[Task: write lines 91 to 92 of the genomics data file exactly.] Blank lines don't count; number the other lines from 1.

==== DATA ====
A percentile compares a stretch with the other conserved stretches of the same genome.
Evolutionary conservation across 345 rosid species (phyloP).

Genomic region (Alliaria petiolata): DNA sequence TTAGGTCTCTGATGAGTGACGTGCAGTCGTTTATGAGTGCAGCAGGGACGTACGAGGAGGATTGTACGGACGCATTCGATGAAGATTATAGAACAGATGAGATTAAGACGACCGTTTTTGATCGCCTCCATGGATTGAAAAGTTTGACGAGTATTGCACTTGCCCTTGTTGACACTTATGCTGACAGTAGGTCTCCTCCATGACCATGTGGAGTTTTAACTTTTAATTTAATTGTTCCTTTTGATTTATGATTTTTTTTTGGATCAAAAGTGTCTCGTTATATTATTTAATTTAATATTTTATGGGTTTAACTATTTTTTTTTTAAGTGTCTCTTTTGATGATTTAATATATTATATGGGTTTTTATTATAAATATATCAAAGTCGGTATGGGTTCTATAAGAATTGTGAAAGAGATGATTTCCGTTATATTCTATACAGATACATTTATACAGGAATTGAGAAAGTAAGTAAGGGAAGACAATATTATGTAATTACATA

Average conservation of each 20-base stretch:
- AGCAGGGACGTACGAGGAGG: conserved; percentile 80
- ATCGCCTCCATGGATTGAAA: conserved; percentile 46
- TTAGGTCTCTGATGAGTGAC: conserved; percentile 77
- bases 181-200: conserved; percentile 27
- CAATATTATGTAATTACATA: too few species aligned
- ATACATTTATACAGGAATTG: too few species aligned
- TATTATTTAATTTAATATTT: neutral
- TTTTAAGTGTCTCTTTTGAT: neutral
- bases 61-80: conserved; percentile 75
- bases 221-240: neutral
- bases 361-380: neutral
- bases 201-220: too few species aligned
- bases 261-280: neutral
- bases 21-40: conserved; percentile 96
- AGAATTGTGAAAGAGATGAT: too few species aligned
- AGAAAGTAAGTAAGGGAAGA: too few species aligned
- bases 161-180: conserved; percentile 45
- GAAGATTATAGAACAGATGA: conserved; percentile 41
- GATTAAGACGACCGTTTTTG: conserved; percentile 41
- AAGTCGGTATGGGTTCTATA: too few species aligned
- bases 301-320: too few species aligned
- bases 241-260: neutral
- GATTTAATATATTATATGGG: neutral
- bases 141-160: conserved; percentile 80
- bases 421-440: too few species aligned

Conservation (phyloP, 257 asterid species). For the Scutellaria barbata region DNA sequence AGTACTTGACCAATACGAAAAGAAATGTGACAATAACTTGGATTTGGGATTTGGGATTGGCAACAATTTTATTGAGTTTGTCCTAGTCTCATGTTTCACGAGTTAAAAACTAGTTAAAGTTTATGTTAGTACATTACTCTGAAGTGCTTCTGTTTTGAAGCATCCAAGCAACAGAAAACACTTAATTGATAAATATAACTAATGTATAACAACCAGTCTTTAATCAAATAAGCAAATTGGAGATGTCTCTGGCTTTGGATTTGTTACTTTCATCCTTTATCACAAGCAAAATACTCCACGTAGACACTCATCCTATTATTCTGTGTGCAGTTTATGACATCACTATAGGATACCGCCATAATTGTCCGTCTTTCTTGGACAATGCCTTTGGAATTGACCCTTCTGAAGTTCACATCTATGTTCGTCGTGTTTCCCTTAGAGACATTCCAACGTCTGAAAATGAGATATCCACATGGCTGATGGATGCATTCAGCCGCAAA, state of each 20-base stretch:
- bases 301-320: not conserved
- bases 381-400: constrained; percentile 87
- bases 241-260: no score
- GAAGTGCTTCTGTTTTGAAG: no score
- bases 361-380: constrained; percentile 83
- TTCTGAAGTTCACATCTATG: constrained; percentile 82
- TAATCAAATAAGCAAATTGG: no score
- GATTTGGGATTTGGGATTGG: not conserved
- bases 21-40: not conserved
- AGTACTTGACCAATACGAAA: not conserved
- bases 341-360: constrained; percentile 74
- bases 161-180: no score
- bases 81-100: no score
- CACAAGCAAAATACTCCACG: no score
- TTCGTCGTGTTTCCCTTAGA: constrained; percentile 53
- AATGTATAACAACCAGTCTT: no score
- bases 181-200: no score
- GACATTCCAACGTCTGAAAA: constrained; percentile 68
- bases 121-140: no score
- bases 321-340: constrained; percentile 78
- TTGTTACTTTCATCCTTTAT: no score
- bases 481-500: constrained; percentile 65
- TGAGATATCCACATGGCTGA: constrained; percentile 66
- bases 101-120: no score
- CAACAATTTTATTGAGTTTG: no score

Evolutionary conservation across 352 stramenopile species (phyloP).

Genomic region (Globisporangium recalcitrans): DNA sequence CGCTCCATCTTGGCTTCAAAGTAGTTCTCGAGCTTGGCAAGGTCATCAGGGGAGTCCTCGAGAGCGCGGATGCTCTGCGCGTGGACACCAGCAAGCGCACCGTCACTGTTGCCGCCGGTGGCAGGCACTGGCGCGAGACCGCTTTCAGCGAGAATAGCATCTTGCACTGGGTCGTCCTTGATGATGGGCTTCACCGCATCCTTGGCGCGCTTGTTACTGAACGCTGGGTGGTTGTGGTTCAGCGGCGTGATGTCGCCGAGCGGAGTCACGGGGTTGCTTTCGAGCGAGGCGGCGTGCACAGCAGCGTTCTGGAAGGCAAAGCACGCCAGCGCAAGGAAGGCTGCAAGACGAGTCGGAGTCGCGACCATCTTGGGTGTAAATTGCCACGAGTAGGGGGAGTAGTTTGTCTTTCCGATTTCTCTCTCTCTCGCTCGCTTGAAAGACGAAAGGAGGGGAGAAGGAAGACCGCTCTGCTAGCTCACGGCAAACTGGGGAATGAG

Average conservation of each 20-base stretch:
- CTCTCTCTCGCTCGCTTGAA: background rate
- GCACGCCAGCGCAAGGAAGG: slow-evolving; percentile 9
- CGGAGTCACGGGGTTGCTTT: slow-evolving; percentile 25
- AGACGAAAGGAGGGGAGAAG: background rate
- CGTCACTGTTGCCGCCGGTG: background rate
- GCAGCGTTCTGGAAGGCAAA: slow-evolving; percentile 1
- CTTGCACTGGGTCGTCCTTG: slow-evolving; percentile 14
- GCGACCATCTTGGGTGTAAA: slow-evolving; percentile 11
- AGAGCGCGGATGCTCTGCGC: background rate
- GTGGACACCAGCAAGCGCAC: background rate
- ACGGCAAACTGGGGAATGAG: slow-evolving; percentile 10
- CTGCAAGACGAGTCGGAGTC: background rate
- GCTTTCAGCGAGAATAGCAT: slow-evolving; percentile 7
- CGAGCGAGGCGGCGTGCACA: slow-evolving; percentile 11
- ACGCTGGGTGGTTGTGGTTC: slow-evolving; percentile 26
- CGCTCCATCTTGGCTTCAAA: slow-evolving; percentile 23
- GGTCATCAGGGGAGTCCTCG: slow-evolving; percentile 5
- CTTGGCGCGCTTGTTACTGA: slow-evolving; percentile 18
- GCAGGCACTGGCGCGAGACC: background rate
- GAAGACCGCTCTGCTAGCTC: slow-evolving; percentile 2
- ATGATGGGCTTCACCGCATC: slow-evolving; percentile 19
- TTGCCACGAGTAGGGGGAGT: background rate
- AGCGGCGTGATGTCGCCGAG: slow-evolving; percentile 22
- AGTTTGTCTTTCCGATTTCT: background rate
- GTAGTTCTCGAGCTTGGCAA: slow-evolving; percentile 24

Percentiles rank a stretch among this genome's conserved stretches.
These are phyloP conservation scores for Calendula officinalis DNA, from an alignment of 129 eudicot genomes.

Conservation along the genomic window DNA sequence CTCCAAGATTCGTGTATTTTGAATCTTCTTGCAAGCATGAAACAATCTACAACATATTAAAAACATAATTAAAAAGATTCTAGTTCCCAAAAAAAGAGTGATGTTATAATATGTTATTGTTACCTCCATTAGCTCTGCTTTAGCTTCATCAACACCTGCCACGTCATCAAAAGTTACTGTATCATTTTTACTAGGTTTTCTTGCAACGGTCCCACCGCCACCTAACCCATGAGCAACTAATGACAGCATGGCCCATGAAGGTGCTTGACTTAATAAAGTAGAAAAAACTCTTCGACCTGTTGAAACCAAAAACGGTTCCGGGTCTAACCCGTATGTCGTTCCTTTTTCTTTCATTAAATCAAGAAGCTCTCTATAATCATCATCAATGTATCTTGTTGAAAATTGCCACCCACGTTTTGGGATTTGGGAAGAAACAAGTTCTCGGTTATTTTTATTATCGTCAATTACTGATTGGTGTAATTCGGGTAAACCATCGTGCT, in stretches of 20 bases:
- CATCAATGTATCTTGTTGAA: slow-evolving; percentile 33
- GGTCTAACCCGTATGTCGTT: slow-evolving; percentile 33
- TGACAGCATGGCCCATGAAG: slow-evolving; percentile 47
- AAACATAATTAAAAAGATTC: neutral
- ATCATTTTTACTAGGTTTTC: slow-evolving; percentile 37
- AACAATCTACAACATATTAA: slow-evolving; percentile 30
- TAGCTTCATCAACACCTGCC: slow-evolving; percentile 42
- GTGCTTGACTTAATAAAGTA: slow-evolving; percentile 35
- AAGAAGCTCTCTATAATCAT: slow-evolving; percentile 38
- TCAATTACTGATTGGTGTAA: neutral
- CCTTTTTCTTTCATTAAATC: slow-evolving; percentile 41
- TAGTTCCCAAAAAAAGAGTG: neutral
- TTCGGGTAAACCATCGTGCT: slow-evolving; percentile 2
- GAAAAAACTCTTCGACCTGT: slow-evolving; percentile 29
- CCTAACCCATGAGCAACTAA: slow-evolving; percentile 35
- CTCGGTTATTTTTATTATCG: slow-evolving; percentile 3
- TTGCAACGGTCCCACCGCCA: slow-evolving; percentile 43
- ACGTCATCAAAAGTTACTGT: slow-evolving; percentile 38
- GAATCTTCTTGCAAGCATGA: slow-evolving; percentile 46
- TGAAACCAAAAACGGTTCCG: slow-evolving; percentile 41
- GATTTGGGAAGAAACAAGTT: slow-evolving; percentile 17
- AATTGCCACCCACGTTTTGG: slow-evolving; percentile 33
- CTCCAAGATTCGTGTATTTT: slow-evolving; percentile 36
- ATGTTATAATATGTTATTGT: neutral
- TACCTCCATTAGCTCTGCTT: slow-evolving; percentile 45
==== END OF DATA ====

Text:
- ATCATTTTTACTAGGTTTTC: slow-evolving; percentile 37
- AACAATCTACAACATATTAA: slow-evolving; percentile 30